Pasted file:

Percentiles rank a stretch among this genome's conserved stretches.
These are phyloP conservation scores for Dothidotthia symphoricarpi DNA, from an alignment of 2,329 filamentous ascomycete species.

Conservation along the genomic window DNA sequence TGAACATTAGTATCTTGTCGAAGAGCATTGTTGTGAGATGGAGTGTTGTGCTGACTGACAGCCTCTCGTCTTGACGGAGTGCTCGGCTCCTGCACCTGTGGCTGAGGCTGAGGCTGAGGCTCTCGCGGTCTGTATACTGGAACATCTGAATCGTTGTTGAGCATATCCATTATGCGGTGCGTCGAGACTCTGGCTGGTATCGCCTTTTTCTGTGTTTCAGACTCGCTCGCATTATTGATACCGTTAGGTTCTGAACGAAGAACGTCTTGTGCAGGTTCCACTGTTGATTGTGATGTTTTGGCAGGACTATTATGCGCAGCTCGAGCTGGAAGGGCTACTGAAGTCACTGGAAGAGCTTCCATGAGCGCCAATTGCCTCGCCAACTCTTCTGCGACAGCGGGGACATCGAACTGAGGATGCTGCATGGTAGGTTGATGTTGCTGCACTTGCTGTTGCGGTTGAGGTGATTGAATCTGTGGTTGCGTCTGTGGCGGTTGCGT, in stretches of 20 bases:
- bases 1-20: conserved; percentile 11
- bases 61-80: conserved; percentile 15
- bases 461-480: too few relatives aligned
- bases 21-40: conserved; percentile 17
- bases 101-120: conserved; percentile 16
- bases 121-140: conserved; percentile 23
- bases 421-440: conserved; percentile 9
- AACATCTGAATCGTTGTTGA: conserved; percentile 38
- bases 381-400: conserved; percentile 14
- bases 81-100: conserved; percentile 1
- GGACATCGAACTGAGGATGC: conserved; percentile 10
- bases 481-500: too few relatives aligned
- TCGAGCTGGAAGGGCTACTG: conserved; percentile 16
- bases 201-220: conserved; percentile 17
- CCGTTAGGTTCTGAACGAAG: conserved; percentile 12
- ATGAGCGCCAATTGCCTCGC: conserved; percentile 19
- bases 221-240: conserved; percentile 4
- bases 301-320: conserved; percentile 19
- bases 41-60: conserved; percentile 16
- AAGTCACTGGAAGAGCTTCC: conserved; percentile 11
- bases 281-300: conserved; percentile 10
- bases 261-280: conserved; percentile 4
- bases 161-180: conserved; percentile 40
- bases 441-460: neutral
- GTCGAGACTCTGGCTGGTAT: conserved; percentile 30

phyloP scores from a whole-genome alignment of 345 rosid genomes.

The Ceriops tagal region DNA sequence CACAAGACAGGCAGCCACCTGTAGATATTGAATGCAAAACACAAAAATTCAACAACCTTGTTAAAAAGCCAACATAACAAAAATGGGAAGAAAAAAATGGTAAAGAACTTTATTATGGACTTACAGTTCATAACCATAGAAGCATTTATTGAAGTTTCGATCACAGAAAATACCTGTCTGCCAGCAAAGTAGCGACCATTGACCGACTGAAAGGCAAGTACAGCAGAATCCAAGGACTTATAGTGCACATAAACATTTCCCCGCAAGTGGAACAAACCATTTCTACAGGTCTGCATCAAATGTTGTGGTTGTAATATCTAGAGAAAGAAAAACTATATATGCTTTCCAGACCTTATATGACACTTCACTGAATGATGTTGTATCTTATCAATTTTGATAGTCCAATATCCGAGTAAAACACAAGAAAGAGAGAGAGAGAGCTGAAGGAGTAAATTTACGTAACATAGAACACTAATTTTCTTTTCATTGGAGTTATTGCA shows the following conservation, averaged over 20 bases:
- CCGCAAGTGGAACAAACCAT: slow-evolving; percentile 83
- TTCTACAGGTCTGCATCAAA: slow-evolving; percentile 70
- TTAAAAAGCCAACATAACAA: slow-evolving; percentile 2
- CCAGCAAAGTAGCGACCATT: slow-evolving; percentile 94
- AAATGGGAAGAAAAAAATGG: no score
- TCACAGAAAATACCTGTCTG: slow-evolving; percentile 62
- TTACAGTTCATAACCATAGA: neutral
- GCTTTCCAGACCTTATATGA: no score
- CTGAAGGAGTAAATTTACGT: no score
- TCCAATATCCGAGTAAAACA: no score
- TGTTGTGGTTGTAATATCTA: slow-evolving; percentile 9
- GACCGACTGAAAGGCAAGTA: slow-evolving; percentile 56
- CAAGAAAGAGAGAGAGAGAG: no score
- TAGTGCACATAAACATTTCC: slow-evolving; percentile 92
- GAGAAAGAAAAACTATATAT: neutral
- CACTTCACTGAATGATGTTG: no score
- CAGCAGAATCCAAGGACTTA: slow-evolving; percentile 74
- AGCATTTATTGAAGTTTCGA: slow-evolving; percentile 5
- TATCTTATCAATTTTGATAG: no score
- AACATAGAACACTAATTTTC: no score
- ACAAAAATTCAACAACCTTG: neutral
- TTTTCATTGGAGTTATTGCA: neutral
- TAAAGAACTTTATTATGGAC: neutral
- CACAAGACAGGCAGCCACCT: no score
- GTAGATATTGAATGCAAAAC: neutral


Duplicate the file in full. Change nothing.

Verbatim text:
Percentiles rank a stretch among this genome's conserved stretches.
These are phyloP conservation scores for Dothidotthia symphoricarpi DNA, from an alignment of 2,329 filamentous ascomycete species.

Conservation along the genomic window DNA sequence TGAACATTAGTATCTTGTCGAAGAGCATTGTTGTGAGATGGAGTGTTGTGCTGACTGACAGCCTCTCGTCTTGACGGAGTGCTCGGCTCCTGCACCTGTGGCTGAGGCTGAGGCTGAGGCTCTCGCGGTCTGTATACTGGAACATCTGAATCGTTGTTGAGCATATCCATTATGCGGTGCGTCGAGACTCTGGCTGGTATCGCCTTTTTCTGTGTTTCAGACTCGCTCGCATTATTGATACCGTTAGGTTCTGAACGAAGAACGTCTTGTGCAGGTTCCACTGTTGATTGTGATGTTTTGGCAGGACTATTATGCGCAGCTCGAGCTGGAAGGGCTACTGAAGTCACTGGAAGAGCTTCCATGAGCGCCAATTGCCTCGCCAACTCTTCTGCGACAGCGGGGACATCGAACTGAGGATGCTGCATGGTAGGTTGATGTTGCTGCACTTGCTGTTGCGGTTGAGGTGATTGAATCTGTGGTTGCGTCTGTGGCGGTTGCGT, in stretches of 20 bases:
- bases 1-20: conserved; percentile 11
- bases 61-80: conserved; percentile 15
- bases 461-480: too few relatives aligned
- bases 21-40: conserved; percentile 17
- bases 101-120: conserved; percentile 16
- bases 121-140: conserved; percentile 23
- bases 421-440: conserved; percentile 9
- AACATCTGAATCGTTGTTGA: conserved; percentile 38
- bases 381-400: conserved; percentile 14
- bases 81-100: conserved; percentile 1
- GGACATCGAACTGAGGATGC: conserved; percentile 10
- bases 481-500: too few relatives aligned
- TCGAGCTGGAAGGGCTACTG: conserved; percentile 16
- bases 201-220: conserved; percentile 17
- CCGTTAGGTTCTGAACGAAG: conserved; percentile 12
- ATGAGCGCCAATTGCCTCGC: conserved; percentile 19
- bases 221-240: conserved; percentile 4
- bases 301-320: conserved; percentile 19
- bases 41-60: conserved; percentile 16
- AAGTCACTGGAAGAGCTTCC: conserved; percentile 11
- bases 281-300: conserved; percentile 10
- bases 261-280: conserved; percentile 4
- bases 161-180: conserved; percentile 40
- bases 441-460: neutral
- GTCGAGACTCTGGCTGGTAT: conserved; percentile 30

phyloP scores from a whole-genome alignment of 345 rosid genomes.

The Ceriops tagal region DNA sequence CACAAGACAGGCAGCCACCTGTAGATATTGAATGCAAAACACAAAAATTCAACAACCTTGTTAAAAAGCCAACATAACAAAAATGGGAAGAAAAAAATGGTAAAGAACTTTATTATGGACTTACAGTTCATAACCATAGAAGCATTTATTGAAGTTTCGATCACAGAAAATACCTGTCTGCCAGCAAAGTAGCGACCATTGACCGACTGAAAGGCAAGTACAGCAGAATCCAAGGACTTATAGTGCACATAAACATTTCCCCGCAAGTGGAACAAACCATTTCTACAGGTCTGCATCAAATGTTGTGGTTGTAATATCTAGAGAAAGAAAAACTATATATGCTTTCCAGACCTTATATGACACTTCACTGAATGATGTTGTATCTTATCAATTTTGATAGTCCAATATCCGAGTAAAACACAAGAAAGAGAGAGAGAGAGCTGAAGGAGTAAATTTACGTAACATAGAACACTAATTTTCTTTTCATTGGAGTTATTGCA shows the following conservation, averaged over 20 bases:
- CCGCAAGTGGAACAAACCAT: slow-evolving; percentile 83
- TTCTACAGGTCTGCATCAAA: slow-evolving; percentile 70
- TTAAAAAGCCAACATAACAA: slow-evolving; percentile 2
- CCAGCAAAGTAGCGACCATT: slow-evolving; percentile 94
- AAATGGGAAGAAAAAAATGG: no score
- TCACAGAAAATACCTGTCTG: slow-evolving; percentile 62
- TTACAGTTCATAACCATAGA: neutral
- GCTTTCCAGACCTTATATGA: no score
- CTGAAGGAGTAAATTTACGT: no score
- TCCAATATCCGAGTAAAACA: no score
- TGTTGTGGTTGTAATATCTA: slow-evolving; percentile 9
- GACCGACTGAAAGGCAAGTA: slow-evolving; percentile 56
- CAAGAAAGAGAGAGAGAGAG: no score
- TAGTGCACATAAACATTTCC: slow-evolving; percentile 92
- GAGAAAGAAAAACTATATAT: neutral
- CACTTCACTGAATGATGTTG: no score
- CAGCAGAATCCAAGGACTTA: slow-evolving; percentile 74
- AGCATTTATTGAAGTTTCGA: slow-evolving; percentile 5
- TATCTTATCAATTTTGATAG: no score
- AACATAGAACACTAATTTTC: no score
- ACAAAAATTCAACAACCTTG: neutral
- TTTTCATTGGAGTTATTGCA: neutral
- TAAAGAACTTTATTATGGAC: neutral
- CACAAGACAGGCAGCCACCT: no score
- GTAGATATTGAATGCAAAAC: neutral